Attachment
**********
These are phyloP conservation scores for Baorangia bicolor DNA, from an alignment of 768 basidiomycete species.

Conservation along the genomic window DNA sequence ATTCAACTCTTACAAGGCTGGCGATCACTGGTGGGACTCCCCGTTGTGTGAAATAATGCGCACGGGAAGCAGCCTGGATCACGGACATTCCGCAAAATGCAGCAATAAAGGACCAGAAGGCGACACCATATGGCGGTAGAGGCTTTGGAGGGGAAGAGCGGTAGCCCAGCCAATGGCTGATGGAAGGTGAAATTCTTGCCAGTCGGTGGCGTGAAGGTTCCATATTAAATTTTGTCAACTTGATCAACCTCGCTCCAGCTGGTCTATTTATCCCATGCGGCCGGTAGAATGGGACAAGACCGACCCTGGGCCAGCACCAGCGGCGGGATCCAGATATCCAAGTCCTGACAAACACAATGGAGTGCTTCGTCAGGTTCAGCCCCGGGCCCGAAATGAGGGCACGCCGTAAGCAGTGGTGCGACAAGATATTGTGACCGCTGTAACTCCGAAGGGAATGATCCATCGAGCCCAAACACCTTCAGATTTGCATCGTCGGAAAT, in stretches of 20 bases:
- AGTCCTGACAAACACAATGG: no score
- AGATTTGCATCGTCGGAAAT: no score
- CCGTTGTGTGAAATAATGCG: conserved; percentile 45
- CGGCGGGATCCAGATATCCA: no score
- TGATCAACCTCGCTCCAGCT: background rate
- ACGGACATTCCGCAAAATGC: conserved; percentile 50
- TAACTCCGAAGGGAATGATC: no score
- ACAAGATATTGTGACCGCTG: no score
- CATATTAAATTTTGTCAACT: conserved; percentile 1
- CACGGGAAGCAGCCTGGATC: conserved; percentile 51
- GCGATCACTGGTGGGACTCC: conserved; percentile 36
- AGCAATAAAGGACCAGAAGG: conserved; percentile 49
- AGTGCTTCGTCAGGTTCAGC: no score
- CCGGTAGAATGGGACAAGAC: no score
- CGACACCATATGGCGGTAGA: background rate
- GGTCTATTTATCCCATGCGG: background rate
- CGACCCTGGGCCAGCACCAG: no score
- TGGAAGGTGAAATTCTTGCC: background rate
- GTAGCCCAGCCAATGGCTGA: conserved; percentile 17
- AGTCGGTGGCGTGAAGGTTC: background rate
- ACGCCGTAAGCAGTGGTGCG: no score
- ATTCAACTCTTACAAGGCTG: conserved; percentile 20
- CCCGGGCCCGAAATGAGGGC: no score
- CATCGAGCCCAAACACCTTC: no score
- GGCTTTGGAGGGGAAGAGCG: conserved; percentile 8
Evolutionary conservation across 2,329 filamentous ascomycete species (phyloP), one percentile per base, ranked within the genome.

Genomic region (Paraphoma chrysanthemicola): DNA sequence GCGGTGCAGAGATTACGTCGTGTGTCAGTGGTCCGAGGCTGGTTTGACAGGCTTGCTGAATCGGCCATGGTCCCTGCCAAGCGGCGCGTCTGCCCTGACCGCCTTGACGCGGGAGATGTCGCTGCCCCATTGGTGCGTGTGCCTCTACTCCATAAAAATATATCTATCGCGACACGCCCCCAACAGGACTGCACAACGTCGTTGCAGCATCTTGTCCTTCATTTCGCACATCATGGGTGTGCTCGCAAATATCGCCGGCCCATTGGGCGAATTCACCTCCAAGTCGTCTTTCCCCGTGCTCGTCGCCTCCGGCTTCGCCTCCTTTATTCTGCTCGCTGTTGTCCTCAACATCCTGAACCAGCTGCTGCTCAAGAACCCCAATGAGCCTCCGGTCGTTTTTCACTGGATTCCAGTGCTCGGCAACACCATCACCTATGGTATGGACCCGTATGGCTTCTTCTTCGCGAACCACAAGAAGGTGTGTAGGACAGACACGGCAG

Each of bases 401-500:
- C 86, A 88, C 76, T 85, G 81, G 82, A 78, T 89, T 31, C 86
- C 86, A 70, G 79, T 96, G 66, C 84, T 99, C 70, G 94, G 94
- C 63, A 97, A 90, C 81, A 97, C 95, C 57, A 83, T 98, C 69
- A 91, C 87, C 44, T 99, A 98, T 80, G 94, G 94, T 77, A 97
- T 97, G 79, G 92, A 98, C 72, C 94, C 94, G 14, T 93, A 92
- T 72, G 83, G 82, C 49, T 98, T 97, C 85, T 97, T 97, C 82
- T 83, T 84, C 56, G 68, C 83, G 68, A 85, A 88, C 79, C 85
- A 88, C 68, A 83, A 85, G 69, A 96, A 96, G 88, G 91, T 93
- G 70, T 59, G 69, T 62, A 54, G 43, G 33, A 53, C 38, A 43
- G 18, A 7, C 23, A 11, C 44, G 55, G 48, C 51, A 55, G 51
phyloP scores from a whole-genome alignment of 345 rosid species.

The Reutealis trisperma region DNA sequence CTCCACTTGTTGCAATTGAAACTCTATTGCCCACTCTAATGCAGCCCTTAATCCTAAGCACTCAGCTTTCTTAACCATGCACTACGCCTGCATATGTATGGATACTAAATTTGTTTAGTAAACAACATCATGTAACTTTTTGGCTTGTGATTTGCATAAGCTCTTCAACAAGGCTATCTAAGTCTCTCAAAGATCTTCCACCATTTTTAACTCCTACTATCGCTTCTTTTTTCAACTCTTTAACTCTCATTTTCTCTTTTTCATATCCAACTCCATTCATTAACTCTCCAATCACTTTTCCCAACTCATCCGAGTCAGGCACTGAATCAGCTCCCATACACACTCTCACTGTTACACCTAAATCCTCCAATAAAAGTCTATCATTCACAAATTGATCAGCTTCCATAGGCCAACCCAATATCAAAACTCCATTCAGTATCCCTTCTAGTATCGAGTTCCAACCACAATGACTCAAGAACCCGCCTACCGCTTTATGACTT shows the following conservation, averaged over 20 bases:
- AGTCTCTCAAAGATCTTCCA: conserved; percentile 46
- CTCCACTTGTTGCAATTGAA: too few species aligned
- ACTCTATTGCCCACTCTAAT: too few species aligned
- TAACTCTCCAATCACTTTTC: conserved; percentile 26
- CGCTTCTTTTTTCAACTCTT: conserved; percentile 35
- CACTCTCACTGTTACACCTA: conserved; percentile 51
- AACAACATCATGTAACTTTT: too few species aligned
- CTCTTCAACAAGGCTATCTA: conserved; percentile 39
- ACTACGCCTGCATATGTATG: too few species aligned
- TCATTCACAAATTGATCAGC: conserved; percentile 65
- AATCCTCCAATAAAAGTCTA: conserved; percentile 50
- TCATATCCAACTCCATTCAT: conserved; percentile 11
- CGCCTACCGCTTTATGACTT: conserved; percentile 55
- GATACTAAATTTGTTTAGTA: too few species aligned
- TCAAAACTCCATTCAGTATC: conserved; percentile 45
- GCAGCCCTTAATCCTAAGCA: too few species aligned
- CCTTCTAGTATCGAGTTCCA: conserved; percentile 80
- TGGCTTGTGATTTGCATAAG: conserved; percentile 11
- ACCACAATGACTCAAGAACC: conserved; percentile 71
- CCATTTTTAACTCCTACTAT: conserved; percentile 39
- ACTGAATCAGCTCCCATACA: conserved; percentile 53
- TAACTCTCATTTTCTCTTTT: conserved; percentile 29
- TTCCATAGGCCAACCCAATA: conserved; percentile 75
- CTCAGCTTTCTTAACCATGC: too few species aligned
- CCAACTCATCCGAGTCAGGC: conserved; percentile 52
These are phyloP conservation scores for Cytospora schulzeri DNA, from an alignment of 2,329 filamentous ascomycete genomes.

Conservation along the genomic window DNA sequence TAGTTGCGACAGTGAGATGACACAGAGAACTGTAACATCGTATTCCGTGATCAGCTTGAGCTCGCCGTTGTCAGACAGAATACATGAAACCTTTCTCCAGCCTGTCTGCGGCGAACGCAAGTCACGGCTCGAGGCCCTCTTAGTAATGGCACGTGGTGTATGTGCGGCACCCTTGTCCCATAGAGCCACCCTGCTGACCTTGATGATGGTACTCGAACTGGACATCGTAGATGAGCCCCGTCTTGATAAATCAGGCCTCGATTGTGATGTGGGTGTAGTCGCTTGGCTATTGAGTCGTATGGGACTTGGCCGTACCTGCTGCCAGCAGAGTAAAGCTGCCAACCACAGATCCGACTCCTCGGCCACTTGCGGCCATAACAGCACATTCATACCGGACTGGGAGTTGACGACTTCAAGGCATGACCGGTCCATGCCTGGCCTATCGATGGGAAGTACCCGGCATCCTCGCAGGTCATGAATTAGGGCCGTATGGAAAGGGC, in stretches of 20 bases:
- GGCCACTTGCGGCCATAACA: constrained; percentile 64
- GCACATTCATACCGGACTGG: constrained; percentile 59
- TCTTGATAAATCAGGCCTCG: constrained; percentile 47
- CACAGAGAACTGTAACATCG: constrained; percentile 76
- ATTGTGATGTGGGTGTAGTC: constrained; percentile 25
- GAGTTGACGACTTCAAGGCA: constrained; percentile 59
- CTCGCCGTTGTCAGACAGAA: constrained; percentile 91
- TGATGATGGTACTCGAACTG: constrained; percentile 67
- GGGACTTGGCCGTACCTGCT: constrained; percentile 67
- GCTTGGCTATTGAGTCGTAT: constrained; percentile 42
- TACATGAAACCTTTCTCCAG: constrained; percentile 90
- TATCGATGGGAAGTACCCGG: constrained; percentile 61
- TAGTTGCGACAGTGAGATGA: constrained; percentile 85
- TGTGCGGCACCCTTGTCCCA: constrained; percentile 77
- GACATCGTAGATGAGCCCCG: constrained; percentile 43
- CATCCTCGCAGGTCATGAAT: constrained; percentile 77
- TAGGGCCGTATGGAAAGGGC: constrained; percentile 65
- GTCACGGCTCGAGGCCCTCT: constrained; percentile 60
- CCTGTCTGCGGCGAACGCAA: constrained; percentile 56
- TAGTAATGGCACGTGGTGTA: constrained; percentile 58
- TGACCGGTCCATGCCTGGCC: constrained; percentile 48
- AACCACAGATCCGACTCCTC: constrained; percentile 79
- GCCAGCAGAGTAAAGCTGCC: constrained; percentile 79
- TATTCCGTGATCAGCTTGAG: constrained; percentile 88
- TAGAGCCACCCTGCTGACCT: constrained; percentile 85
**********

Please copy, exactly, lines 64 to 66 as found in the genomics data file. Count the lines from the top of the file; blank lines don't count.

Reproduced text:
- TAACTCTCATTTTCTCTTTT: conserved; percentile 29
- TTCCATAGGCCAACCCAATA: conserved; percentile 75
- CTCAGCTTTCTTAACCATGC: too few species aligned